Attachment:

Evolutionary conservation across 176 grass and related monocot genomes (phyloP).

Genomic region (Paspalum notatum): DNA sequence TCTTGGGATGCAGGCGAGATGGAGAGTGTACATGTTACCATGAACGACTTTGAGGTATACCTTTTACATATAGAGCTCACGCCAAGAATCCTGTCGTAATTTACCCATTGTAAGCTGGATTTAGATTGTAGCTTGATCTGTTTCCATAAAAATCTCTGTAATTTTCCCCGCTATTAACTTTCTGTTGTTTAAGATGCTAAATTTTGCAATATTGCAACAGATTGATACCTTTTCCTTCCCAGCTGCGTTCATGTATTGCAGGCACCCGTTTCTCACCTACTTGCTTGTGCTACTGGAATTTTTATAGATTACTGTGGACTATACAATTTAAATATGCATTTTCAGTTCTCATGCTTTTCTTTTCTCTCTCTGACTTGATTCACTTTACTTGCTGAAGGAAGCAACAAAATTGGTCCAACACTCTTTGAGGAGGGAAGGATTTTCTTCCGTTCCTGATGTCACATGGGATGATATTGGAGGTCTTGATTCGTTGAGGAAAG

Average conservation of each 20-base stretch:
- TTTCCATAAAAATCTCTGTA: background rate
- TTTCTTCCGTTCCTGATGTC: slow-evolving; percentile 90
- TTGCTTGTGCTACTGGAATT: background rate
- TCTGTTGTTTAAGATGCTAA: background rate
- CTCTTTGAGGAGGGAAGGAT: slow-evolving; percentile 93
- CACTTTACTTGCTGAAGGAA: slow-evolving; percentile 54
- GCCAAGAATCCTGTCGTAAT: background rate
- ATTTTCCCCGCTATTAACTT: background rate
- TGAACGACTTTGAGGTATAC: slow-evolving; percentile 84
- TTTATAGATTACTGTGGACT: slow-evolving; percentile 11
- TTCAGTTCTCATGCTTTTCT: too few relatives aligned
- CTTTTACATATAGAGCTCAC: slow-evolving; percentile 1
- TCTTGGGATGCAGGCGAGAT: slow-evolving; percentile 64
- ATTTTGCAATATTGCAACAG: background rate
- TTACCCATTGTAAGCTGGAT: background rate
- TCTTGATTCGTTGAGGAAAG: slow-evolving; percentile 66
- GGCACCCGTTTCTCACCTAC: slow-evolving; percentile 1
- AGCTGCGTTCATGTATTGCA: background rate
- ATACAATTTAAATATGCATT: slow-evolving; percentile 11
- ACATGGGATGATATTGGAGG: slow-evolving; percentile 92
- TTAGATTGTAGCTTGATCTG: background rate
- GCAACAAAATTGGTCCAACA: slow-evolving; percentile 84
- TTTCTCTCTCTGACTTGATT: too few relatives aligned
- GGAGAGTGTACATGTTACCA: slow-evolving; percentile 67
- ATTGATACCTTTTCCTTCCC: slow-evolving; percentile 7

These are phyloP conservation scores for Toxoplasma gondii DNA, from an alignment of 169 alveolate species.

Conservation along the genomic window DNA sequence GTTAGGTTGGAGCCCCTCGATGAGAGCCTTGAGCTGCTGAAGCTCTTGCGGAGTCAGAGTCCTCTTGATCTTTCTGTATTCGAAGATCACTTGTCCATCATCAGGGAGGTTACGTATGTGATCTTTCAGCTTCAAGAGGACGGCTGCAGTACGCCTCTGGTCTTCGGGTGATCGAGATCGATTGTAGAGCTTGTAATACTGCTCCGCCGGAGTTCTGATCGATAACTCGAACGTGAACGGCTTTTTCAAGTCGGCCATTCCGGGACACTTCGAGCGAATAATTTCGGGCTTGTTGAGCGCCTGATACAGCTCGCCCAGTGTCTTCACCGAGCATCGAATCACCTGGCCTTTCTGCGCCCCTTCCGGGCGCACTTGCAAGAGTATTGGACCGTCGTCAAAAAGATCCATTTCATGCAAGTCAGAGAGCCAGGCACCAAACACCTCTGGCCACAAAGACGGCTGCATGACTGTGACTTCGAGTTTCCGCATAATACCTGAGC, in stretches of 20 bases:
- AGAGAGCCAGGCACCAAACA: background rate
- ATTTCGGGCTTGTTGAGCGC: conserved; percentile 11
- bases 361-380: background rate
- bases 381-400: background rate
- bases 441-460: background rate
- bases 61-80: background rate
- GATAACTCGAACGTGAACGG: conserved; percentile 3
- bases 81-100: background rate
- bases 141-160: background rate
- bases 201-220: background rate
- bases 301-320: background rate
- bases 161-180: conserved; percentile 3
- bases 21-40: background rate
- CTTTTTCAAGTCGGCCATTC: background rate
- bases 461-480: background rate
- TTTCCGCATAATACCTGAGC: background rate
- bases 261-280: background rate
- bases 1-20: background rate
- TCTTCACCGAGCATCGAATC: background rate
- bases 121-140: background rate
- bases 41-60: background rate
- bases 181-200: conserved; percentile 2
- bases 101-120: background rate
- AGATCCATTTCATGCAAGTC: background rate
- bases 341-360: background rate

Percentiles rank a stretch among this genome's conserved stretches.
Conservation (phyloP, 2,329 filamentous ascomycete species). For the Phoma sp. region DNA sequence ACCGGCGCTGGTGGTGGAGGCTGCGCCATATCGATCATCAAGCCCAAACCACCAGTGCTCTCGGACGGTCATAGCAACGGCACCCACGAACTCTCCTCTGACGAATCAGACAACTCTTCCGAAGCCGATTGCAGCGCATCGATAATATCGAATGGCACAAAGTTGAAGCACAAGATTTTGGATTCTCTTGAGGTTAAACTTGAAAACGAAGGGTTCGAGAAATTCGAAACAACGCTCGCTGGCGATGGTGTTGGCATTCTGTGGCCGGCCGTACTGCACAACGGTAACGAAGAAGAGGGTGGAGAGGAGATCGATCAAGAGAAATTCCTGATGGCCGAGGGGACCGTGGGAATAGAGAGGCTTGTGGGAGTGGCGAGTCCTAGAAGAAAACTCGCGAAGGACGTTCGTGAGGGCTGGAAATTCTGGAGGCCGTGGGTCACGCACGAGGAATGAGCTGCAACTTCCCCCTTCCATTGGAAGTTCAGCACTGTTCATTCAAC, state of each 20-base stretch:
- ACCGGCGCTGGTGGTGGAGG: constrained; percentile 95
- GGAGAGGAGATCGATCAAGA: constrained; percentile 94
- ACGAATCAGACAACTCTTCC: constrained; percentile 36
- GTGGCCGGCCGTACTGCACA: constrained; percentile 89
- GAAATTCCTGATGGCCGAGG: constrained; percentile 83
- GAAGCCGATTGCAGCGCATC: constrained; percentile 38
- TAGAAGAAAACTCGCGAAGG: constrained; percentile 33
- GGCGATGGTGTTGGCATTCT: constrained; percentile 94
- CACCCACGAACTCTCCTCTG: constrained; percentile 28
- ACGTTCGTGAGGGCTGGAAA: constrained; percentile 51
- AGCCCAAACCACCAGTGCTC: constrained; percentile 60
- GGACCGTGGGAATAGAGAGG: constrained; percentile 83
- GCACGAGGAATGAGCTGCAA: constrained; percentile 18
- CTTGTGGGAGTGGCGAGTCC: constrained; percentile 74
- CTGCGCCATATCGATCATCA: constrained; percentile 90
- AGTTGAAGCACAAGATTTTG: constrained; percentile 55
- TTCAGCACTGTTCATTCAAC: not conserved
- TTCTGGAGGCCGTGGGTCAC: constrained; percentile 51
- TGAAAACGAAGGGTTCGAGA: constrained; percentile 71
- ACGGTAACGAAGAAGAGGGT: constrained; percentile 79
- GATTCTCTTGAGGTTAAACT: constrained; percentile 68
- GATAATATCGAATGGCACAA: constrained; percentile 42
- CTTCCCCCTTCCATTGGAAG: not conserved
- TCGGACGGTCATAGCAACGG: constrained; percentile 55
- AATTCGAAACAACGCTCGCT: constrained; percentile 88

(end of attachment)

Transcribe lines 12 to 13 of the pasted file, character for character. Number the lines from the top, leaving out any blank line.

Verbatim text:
- TGAACGACTTTGAGGTATAC: slow-evolving; percentile 84
- TTTATAGATTACTGTGGACT: slow-evolving; percentile 11